Written by Marilou Giammona
Sea Cliff resident Mark Fay may be about to retire from his teaching position at Munsey Park Elementary School, but the inspiration he has brought to youngsters for decades will remain. During his 29-year tenure at the school, the muralist has adorned the walls with seven murals, which range from seven feet to 90 feet. Prior to Munsey Park, he taught in Port Washington for 12 years and is currently an adjunct professor at Hofstra University.
“As an art teacher for 41 years, I’ve tried to inspire my students from kindergarten through post grad to explore their own creativity,” Fay said. “It has been a very rewarding journey.”
Now Fay will embark on a new journey.
“My grandfather, Charles Guldbrandsen, was a noted muralist working in New York until the 1970s. His largest project was the ceiling of constellations in the Grand Central Terminal. He and I had several opportunities to paint together,” Fay said.
As a youth, Fay was also inspired by his teachers.
“I had wonderful art teachers all throughout school growing up in Port Washington as well as my undergrad work at Pratt Institute and C.W. Post,” he said.
As for the artists he studied, he drew inspiration from 19th century American painters John Singer Sargent, Winslow Homer and William M. Chase.
Viewing Fay’s murals, one might feel as if he’s been transported to a gateway into a lush garden or a waterfront gazebo.
“My murals are usually landscapes designed with a great deal of input from the client. The possibilities are wide open,” he said.
The artist draws inspiration from the changing conditions of light and color in the landscape at different times of the day and seasons for his murals. He uses acrylic paint because acrylic dries quicker than oil paint and paints either directly on walls or on canvas, which is then installed onto the wall.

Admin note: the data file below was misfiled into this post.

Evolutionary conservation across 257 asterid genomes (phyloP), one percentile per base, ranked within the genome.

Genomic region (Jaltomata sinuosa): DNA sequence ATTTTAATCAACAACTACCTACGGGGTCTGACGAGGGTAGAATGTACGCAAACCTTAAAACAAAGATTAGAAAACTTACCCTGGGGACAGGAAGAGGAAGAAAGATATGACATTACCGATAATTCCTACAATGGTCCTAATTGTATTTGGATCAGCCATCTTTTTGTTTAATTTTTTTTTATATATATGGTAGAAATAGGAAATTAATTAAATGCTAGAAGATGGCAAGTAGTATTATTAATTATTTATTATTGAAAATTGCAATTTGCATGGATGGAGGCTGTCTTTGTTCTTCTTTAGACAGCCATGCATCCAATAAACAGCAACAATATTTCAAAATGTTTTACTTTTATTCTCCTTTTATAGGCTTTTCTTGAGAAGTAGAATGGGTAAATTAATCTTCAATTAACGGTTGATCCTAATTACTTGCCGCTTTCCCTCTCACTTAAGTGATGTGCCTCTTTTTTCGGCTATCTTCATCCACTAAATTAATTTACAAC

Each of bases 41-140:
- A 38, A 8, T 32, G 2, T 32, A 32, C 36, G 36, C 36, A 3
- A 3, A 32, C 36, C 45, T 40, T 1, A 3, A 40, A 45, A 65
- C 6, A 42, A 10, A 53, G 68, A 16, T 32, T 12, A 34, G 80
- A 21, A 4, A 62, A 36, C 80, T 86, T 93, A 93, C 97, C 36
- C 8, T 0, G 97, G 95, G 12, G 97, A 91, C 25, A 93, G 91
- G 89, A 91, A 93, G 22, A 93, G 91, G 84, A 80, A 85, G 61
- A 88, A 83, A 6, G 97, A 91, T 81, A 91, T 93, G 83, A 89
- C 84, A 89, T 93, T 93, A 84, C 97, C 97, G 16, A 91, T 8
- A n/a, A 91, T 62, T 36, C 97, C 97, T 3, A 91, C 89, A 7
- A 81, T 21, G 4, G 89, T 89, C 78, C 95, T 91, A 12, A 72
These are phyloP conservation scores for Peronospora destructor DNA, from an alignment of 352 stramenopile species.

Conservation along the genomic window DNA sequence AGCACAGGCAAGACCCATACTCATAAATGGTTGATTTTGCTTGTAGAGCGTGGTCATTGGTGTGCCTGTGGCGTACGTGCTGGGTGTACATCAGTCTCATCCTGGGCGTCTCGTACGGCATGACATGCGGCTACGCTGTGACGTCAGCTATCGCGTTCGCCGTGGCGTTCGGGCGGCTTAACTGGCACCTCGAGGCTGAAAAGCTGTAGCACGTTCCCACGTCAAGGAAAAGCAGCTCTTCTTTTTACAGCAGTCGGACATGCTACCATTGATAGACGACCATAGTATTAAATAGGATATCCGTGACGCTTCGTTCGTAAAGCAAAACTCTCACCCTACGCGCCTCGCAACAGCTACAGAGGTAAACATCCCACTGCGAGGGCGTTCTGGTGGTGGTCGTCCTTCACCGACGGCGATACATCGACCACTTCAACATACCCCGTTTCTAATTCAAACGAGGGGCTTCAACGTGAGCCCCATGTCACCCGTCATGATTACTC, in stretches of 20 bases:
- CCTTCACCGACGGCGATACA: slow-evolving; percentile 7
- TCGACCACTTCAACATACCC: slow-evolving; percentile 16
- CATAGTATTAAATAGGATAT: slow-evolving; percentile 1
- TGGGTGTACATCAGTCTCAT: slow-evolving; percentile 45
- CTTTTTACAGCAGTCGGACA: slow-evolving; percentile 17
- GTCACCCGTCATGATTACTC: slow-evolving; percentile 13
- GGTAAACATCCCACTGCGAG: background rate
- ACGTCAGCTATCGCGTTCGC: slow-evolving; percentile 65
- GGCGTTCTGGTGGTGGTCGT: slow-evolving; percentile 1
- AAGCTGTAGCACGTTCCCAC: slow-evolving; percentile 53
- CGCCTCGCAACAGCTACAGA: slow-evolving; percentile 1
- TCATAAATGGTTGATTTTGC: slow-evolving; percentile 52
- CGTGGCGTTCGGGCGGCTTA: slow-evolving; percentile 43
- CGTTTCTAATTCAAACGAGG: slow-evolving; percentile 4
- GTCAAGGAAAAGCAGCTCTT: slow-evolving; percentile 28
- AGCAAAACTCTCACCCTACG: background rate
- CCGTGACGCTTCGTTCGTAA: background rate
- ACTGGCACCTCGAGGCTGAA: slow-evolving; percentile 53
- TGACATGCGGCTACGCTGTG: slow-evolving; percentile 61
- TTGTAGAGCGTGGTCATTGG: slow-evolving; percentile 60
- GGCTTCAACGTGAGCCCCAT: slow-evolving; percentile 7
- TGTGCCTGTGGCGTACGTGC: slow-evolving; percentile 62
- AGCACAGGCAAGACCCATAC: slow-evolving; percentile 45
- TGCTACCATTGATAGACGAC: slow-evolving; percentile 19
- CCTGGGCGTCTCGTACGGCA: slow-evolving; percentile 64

“Both canvas and walls have their own specific characteristics. They both have unique qualities to them. Oftentimes it’s what the client is going to want to do,” Fay said. Fay might opt for canvas if the subject wall has pipes behind it. “Water is my biggest fear, so canvas for that situation is usually a better way to go.”
Fay has painted murals for local restaurants, private residences on Long Island and in Connecticut, and Sea Cliff Village Hall, which was a donation he made in 1993 to the village where he and his wife Laura reside.
As much as Fay is looking forward to devoting more time to his mural work, he’s equally excited to put more time into his pastels.
“Pastel has always been a tremendously exciting medium for me …. It’s so versatile and it’s very direct. As soon as I started using it [40 years ago], I fell in love with it,” he said.
Fay is a signature member of the Pastel Society of America (PSA) and has exhibited with that organization at the National Arts Club in New York’s Gramercy Park for the past several years.
“We have a show every year,” he said. “It’s an open competition that I’ve been very fortunate to be included in.”
Indeed, PSA typically receives more than 1,000 entries from artists across the country and selects about 180 to be exhibited, Fay said.
When Fay retires from Munsey Park Elementary School in June, he will continue as an adjunct at Hofstra.
“I’m excited about retiring. There’s plenty to do. I’m not going to be sitting home watching soap operas,” he laughed.